In the following step S2, the actual procedure of controlling the interior temperature begins. For this purpose, in this exemplary embodiment, the deviation of the actual value of the temperature from the given desired value is determined. Further, the momentary change of the interior temperature is determined. In step S3, the controller 1 calculates a new manipulated variable (step S3) from the desired value deviation, from the interior temperature change and from the value of the previous manipulated variable and stores this newly calculated manipulated variable in step S4. This newly calculated manipulated variable is inputted into the refrigeration process. The controller additionally calculates a waiting time Tw in step S5 during which no control procedure takes place and the calculated manipulated variable is maintained constant. This waiting time is calculated on the basis of the newly calculated, current manipulated variable and the preceding manipulated variable. If the current manipulated variable Y(n) differs from the previously calculated manipulated variable, for example the directly preceding calculated manipulated variable Y(n-1), by more than a predetermined value, when the controller extends the waiting time until calculation of the next manipulated variable and maintains the current manipulated variable Y without change during the waiting time (S6). By including the manipulated variable change in the waiting time, it is possible to achieve an optimal control behaviour in the case of both desired value jumps and optimal control behaviour when stabalizing disturbances. As a result of the fact that the reaction of the process during a longer waiting time is awaited when there are large manipulated variable jumps or large desired value jumps before a new manipulated variable calculation takes place, the behaviour of the process can enter into the control procedure with greater accuracy and overshoots can be avoided in this manner. On the other hand, the controller can react quickly to disturbing influences by way of short waiting times in the case of small manipulated variable changes and quickly stabilise such influences.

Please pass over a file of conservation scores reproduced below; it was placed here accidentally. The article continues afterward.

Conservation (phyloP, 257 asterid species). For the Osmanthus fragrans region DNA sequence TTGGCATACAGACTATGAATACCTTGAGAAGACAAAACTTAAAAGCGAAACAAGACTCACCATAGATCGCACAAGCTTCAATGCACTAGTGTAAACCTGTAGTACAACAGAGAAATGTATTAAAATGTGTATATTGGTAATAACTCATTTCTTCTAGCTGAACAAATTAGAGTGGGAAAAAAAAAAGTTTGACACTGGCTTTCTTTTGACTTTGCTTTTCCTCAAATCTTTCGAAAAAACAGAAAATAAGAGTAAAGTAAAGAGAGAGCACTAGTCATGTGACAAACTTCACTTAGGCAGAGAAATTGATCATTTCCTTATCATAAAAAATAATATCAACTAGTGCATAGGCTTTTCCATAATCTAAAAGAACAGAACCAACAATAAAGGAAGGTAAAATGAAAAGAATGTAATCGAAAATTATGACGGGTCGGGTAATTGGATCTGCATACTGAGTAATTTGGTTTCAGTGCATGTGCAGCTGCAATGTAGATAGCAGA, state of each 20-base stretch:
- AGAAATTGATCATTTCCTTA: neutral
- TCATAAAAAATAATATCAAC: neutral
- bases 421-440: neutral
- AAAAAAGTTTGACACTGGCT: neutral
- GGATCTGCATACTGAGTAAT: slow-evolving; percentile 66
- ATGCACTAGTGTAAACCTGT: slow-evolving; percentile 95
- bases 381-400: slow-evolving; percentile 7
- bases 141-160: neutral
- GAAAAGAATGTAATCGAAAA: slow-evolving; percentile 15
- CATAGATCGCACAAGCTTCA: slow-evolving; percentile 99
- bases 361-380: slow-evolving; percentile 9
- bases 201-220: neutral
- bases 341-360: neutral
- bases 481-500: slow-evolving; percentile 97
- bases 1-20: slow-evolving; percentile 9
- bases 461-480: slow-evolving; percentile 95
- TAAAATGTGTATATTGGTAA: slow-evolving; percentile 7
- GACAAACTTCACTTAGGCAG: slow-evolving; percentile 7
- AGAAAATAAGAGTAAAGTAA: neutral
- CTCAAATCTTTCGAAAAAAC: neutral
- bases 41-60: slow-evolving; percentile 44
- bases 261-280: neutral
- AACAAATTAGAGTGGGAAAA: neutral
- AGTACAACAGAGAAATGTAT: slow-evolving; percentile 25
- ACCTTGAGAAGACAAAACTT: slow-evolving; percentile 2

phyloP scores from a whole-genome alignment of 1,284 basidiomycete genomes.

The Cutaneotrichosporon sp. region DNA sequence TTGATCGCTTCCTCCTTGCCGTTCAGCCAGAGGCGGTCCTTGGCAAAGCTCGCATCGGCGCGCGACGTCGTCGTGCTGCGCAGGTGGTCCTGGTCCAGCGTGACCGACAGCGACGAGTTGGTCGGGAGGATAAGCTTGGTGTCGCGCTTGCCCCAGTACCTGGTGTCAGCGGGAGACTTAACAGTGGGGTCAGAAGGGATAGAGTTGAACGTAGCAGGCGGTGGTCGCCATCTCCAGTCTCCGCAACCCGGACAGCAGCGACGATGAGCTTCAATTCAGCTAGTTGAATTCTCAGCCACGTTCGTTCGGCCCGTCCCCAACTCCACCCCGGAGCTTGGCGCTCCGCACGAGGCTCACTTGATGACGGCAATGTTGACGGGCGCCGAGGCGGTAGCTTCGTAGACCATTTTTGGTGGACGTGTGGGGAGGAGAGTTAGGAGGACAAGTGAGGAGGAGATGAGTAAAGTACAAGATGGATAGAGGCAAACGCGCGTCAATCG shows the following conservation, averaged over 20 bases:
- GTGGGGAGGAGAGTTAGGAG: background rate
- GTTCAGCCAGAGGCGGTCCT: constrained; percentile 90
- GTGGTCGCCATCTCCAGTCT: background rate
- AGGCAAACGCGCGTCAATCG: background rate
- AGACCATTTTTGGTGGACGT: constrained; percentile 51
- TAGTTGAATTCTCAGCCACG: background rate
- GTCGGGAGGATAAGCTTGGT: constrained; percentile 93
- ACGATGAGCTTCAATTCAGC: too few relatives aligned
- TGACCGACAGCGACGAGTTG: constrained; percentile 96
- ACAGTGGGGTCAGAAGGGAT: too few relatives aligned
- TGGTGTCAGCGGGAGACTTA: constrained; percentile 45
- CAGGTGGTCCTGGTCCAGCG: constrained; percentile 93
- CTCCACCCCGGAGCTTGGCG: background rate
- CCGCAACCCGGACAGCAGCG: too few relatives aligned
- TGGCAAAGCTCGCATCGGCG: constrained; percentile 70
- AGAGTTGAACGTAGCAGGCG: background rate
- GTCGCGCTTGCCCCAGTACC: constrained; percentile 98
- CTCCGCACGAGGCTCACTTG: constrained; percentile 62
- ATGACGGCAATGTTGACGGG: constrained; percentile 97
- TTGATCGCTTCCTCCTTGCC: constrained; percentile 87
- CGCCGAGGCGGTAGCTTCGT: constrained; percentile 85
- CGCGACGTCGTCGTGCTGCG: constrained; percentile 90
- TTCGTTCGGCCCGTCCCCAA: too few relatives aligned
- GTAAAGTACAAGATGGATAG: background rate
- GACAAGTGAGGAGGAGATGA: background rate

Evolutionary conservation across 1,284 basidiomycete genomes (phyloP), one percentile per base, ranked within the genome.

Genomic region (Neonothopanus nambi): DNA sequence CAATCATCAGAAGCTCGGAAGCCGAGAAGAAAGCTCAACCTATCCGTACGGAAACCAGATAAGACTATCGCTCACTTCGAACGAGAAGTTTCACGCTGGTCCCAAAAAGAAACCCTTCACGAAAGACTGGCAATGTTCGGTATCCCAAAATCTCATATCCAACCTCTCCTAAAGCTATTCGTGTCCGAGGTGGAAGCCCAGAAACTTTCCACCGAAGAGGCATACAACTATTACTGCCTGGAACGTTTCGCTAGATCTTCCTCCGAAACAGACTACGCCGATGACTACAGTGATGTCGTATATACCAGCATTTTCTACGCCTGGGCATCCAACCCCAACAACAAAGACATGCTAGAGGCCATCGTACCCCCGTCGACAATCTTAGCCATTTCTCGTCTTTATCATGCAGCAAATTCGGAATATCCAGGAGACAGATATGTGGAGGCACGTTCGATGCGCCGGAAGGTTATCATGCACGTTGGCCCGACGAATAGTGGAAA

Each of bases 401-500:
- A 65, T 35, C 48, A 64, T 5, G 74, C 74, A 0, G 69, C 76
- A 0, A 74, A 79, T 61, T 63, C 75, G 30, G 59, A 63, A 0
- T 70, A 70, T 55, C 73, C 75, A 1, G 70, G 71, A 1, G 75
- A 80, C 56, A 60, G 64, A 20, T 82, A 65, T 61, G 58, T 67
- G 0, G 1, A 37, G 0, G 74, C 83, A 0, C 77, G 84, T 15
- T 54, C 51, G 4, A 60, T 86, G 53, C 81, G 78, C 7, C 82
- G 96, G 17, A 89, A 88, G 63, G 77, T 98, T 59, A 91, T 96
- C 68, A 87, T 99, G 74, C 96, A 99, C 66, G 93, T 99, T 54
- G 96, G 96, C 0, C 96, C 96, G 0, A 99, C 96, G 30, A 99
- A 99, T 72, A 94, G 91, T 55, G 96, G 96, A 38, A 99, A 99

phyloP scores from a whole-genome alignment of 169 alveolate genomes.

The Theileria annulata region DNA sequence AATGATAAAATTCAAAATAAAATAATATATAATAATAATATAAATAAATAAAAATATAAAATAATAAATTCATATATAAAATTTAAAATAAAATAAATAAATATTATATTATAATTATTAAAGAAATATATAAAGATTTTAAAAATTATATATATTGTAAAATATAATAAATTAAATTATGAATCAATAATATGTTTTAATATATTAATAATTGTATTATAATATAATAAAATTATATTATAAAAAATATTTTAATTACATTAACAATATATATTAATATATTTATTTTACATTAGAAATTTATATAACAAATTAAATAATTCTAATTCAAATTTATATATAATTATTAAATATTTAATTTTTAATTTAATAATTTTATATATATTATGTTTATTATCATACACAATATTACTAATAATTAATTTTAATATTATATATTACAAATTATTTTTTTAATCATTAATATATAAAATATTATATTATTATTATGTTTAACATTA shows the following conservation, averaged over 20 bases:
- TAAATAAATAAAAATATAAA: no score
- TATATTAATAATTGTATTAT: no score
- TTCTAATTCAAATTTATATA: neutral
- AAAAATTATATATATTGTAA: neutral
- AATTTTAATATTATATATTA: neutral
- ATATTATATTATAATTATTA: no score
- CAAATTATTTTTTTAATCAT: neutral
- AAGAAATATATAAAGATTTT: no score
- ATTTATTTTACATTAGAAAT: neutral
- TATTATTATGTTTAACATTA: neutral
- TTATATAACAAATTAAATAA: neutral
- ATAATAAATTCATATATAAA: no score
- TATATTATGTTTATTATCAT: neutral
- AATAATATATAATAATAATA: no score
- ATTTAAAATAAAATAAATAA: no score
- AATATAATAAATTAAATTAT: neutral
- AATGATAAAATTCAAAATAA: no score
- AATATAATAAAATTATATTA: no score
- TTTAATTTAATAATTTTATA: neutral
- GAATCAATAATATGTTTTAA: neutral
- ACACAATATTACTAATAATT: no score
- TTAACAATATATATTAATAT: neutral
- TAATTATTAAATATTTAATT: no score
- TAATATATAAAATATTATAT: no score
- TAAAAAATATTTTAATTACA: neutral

When calculating the waiting time in S5, the delay time determined in step S1 and, thus, the loading of the interior space with goods to be refrigerated are taken into account. The longer the detected delay time, the longer the waiting time until calculation of a new manipulated variable.